B.S. Mathematics ’07
Hometown: Currently Vandenberg AFB in Lompoc, California, but originally from Las Vegas, Nevada
Fun Fact: Amy learned how to curl in Fairbanks as a member of the Air Force ROTC “Olympic” team
For Amy Blanco, the thought of joining the Air Force was always in the back of her mind as a young girl, having grown up near the “Home of the Thunderbirds” in Las Vegas, Nevada. After graduating from high school, an Air Force recruiter tapped her to join the force, which kicked off her long and successful career in the military.
After enlisting in the Air Force, Amy—a third generation Las Vegan—was first stationed at Lackland AFB in San Antonio, Texas. She worked in mental health before transitioning to education and training at Tyndall AFB in Panama City, Florida. Though she enjoyed her posts, she knew she eventually wanted to become an officer, which would require a higher education. So Amy put a pause on her Air Force career to pursue a college degree.
When an opportunity came up for Amy to move to Alaska she jumped at the chance without hesitation. She enrolled at the University of Alaska Anchorage and got involved with UAA’s Air Force ROTC program, “Det001.”
Amy explains that students don’t have to know which career field they want to pursue when they enter the AFROTC program. “There are so many things to do in the Air Force besides flying planes,” Amy says. The Air Force has 11 major command units, ranging from air combat and space command to special operations and global strike command.
During her time at UAA, Amy was the AFROTC program’s senior advisor as a C/Col, the program’s highest rank. She planned the first ever Det001 Jamboree, a weekend recruiting event for Anchorage high school students, which resulted in several students joining the program as UAA freshmen the next year. She also volunteered to lead high school students during their JROTC summer camp.
For her efforts, Amy’s peers honored her with the Warrior Spirit Award at the end of her senior year; she also received the Military Excellence Award sponsored by the American Legion.
Amy says that her classes were small, which allowed her to get to know her fellow classmates well. “I met people from all over the place—everyone had an interesting story to tell,” she says. Some of her favorite memories of Alaska include camping and snowboarding with fellow cadets, as well as riding the train to Seward and touring Denali National Park.
After earning her bachelor’s in mathematics in December 2006, Amy commissioned into the Air Force as a second lieutenant to continue her career in the service. Since then, Amy has moved up the ranks as a cyberspace operations officer and is now a captain.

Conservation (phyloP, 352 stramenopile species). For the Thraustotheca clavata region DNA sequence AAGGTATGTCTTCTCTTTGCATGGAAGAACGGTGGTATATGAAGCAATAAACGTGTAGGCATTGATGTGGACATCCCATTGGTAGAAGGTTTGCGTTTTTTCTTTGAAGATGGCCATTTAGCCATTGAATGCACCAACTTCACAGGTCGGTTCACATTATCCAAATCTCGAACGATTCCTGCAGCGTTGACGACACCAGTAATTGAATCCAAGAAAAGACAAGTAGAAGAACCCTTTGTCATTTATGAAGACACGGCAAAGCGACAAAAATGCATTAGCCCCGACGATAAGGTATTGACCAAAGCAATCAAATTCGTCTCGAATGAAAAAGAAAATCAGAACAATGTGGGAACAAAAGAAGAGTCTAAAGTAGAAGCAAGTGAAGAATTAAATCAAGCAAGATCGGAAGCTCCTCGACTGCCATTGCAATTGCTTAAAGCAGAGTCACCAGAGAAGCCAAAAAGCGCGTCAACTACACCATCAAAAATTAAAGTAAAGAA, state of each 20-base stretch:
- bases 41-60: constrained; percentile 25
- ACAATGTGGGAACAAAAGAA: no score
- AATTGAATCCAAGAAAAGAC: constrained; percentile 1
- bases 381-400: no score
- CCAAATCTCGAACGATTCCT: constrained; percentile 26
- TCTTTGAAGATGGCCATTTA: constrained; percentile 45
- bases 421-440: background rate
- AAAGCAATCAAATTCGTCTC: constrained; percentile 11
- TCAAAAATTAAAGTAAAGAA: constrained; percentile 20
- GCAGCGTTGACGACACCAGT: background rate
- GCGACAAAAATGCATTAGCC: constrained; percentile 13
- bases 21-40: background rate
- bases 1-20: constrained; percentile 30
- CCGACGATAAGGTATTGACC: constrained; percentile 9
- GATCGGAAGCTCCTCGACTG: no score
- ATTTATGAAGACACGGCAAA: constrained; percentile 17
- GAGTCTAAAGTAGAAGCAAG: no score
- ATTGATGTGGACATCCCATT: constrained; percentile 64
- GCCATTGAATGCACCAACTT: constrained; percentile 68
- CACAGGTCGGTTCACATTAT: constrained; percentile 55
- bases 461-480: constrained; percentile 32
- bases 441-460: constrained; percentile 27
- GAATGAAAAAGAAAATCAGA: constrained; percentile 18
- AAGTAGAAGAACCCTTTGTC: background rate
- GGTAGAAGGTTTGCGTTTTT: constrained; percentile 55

Amy’s first station after UAA was in Missouri at Whiteman AFB, “Home of the B-2 Spirit,” where she worked as a network operations officer and executive officer for the 509th Bomb Wing. From Missouri, Amy was deployed to Joint Task Force Guantanamo in Cuba for six months in support of Operation Enduring Freedom, where she provided planning and acquisition for the task force’s IT systems.
She was then stationed at Maxwell AFB in Montgomery, Alabama—the intellectual and leadership center for the U.S. Air Force. There, Amy achieved Air Education and Training Command master instructor status teaching at the Squadron Officer College within the Air University. She transitioned to chief information officer for the Center for Doctrine Development and Education, which teaches the Air Force’s fundamental principles and beliefs.
Amy also deployed to Kuwait as the chief information officer for the CENTCOM Deployment and Distribution Operations Center, which is responsible for the movement of each person and thing in and out of the Middle East. During her deployment, the center’s focus was to bring home U.S. military members and equipment during the drawdown of Iraq.
Amy now works in plans and integration for the command, control, communication and computer systems supporting the Joint Force Space Component Command at Vandenberg AFB in Lompoc, California. Her unit ensures America’s freedom in space, while preventing adversary use of space against us. Amy explains that they provide services like GPS to pilots in the air and soldiers on the ground, while monitoring anything leaving or coming back into the atmosphere: world-wide missile launches, nuclear detonation and space re-entry event detection (things like meteorites and space debris).
“It’s an exciting time to be working in cyberspace operations,” Amy says. “As a cyperspace operator, I can go anywhere. My career is allowing me to see beyond Earth and into space.” During her first week in Lompoc, Amy witnessed the launch of the Delta IV Heavy rocket, the largest rocket in the country. Check out a news story about the launch.
Amy completed her M.Ed. degree from Troy University while in Montgomery and she hopes to one day teach math after she retires from the Air Force. She says the courses she took at UAA inspired her to want to be a teacher. “The faculty members in the math department played a big part in creating the positive experience I had while attending UAA.”
Now that she’s in California, Amy is enjoying being within driving distance to her home state of Nevada. “I love being able to road trip to visit my family,” she says. And, she picked up a hobby in Alaska that she’s carrying on in California: dirt biking. Now that she’s back in mountainous place, Amy bought an enduro sport bike and is exploring the trails along the coast of central California.
The Air Force has taken Amy around the world (and beyond) and she’s enjoyed certain aspects of each of her stations. “In Missouri it was the small-town charm, Alabama had the Southern hospitality, and in California I’m enjoying the fresh produce!” It’s exciting to think about what could be next for this adventurous and optimistic UAA alumna.